Financial experts often recommend that your monthly mortgage payments should not exceed 25% of your gross income. Therefore, it’s vital to evaluate potential mortgage increases and your ability to sustain higher payments under less favorable circumstances. Contemplating worst-case scenarios isn’t pessimistic; it’s prudent. In the long run, the stability of your home shouldn’t be a gamble but a carefully calculated certainty. 

Using ARMs strategically

In a high-interest rate environment like the present, using an ARM might be a strategic move. First, many ARMs offer lower interest rates than a 30-year fixed-rate mortgage. If a borrower plans on selling the house or refinancing within the initial period, they may be able to take advantage of the lower initial interest rate without being exposed to the risk of potential interest rate increases later on. 

Additionally, some borrowers may opt for an ARM if they believe interest rates will fall in the future. This is because, after the initial fixed-rate period, the interest rate on an ARM can adjust up or down depending on market conditions. If interest rates decrease, the interest rate and monthly payments on the ARM would also decrease (without the need for refinancing and its associated costs), potentially saving the borrower money.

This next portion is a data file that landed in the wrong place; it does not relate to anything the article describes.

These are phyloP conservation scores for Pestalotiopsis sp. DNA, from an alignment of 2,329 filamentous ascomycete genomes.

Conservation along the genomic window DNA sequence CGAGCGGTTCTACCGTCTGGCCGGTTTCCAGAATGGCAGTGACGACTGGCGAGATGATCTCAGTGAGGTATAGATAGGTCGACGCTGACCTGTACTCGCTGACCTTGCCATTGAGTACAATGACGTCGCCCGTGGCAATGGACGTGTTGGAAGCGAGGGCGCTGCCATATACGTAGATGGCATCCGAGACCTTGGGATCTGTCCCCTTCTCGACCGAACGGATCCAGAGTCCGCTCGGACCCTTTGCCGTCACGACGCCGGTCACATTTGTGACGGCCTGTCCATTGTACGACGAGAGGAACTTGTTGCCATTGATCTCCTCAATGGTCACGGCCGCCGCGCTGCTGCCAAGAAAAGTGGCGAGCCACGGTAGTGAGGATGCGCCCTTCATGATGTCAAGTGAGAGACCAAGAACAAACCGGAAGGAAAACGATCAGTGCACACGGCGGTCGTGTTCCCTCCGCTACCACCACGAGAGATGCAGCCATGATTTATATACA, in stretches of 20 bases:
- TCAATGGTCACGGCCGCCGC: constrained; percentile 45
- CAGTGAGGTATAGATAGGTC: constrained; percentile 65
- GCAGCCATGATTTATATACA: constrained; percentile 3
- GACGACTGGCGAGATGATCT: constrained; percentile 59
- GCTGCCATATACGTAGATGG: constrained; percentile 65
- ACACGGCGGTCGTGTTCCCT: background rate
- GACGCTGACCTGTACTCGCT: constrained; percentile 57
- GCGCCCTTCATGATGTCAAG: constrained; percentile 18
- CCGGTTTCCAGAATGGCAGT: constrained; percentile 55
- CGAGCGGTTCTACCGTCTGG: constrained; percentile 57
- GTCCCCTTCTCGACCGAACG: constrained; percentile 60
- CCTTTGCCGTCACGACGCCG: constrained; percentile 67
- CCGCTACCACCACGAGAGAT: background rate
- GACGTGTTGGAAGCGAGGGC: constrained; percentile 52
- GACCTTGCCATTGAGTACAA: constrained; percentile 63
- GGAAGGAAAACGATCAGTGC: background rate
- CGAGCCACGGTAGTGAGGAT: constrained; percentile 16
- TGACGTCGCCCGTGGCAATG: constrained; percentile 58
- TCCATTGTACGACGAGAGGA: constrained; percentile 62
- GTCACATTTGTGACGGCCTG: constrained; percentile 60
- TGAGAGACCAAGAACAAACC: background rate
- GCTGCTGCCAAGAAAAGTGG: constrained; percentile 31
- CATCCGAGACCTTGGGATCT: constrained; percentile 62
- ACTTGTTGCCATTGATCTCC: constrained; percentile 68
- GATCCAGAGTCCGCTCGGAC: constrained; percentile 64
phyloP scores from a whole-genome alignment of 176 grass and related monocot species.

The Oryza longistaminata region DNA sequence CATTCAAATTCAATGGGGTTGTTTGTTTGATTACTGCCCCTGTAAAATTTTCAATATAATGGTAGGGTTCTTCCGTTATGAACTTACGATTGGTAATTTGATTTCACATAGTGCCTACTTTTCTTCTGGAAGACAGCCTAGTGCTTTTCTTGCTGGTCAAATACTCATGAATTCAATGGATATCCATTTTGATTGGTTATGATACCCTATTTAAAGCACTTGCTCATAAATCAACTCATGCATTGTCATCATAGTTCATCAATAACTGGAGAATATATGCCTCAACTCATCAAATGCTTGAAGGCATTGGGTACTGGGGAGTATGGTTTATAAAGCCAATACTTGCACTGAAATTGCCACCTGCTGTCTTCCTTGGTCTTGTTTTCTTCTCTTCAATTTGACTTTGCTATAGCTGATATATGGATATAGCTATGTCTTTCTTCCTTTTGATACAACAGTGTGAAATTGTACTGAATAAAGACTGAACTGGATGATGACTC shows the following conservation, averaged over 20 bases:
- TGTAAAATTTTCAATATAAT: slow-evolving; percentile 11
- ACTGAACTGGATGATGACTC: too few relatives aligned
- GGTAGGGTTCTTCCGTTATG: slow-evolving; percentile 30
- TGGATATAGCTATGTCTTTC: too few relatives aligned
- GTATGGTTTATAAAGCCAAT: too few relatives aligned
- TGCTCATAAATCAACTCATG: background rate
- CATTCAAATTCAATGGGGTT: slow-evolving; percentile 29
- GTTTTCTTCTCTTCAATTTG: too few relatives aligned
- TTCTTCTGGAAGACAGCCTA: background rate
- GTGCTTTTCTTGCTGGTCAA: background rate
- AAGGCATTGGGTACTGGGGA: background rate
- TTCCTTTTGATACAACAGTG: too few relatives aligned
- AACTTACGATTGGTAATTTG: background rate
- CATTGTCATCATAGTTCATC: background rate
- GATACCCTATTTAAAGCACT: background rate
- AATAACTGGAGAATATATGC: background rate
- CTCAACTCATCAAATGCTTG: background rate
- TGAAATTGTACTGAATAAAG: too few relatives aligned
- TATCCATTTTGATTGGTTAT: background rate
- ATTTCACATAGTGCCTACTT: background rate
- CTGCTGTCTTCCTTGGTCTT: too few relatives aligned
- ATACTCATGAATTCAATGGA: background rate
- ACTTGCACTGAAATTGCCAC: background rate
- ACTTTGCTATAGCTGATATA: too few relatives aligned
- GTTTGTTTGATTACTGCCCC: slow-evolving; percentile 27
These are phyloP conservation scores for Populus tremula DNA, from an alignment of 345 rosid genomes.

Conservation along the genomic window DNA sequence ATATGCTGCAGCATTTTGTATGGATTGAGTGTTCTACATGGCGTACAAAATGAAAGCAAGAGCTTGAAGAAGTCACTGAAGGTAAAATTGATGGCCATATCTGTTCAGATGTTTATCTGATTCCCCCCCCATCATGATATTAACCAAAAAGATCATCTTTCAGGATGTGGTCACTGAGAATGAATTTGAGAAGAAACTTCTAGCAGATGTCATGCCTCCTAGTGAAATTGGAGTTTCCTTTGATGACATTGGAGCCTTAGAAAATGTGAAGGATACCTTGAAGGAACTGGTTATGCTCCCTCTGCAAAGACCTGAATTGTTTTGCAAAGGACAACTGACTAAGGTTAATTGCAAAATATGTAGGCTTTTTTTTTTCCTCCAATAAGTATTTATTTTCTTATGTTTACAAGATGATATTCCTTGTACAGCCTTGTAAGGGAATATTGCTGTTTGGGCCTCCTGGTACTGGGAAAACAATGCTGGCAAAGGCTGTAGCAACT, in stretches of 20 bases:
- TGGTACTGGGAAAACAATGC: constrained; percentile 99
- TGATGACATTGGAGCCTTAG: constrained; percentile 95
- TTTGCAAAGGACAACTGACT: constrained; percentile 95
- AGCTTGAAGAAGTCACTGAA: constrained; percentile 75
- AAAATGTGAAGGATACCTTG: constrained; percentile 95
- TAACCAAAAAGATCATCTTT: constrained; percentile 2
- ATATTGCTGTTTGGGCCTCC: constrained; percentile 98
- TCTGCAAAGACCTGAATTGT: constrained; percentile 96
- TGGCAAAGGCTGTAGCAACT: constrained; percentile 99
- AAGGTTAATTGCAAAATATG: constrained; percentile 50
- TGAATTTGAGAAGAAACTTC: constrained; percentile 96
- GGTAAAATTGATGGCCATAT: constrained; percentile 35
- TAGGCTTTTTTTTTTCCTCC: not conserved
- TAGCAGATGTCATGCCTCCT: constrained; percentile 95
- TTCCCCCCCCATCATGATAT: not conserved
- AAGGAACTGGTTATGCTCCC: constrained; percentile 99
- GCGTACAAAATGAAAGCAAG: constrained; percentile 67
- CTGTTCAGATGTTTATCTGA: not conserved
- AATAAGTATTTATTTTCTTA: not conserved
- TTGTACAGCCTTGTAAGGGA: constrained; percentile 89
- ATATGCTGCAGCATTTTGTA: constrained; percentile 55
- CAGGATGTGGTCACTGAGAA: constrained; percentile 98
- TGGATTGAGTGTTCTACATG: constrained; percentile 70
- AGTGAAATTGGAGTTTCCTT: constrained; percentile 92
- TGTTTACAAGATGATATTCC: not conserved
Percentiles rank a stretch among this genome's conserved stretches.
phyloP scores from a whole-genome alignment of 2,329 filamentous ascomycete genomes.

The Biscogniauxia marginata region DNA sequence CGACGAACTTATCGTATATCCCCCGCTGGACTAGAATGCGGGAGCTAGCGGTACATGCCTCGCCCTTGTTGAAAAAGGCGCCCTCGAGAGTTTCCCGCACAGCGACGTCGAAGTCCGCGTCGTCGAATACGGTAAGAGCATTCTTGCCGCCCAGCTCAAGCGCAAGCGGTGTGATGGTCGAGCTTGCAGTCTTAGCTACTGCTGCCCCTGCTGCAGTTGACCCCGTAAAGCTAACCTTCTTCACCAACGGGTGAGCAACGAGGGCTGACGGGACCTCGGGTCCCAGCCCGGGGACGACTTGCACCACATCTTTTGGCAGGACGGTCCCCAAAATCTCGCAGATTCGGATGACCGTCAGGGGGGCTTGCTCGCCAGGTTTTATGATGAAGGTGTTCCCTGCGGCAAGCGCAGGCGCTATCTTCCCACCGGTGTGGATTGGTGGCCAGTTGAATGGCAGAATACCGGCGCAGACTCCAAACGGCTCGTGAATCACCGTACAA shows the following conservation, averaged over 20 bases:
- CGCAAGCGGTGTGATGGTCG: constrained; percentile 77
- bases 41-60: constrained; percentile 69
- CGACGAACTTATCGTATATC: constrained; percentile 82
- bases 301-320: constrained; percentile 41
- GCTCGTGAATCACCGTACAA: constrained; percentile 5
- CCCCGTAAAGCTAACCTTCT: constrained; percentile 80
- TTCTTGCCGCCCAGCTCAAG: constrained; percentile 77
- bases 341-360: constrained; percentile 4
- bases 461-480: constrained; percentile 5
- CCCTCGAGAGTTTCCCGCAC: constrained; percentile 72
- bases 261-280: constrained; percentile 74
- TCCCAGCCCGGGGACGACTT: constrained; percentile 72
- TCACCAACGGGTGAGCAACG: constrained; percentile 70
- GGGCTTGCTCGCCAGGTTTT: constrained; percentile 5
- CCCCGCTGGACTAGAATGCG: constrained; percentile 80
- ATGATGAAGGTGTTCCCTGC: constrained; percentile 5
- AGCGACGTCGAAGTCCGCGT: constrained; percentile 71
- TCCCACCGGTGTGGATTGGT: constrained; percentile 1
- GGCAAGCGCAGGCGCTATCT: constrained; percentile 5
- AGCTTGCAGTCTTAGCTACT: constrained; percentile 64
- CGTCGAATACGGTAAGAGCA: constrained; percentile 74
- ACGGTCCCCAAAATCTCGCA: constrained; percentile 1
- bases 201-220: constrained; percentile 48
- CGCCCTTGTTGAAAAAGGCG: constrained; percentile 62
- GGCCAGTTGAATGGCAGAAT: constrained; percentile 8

Remember, it’s essential to understand the terms of any mortgage before you commit. Consult with your financial advisor, read all terms thoroughly, and ensure you’re prepared for different scenarios, including the maximum potential increase in payments. 

Adjustable-rate mortgages offer potential savings and flexibility, but they come with financial risks linked to changing interest rates. Therefore, these types of mortgages should be chosen carefully, with thorough consideration of your financial situation, future market shifts, and longer-term plans. Despite the uncertainties, when used prudently, they can serve as a valuable tool for potential borrowers. If you have any questions or would like to discuss your financial planning, please contact our office to discuss with an expert advisor.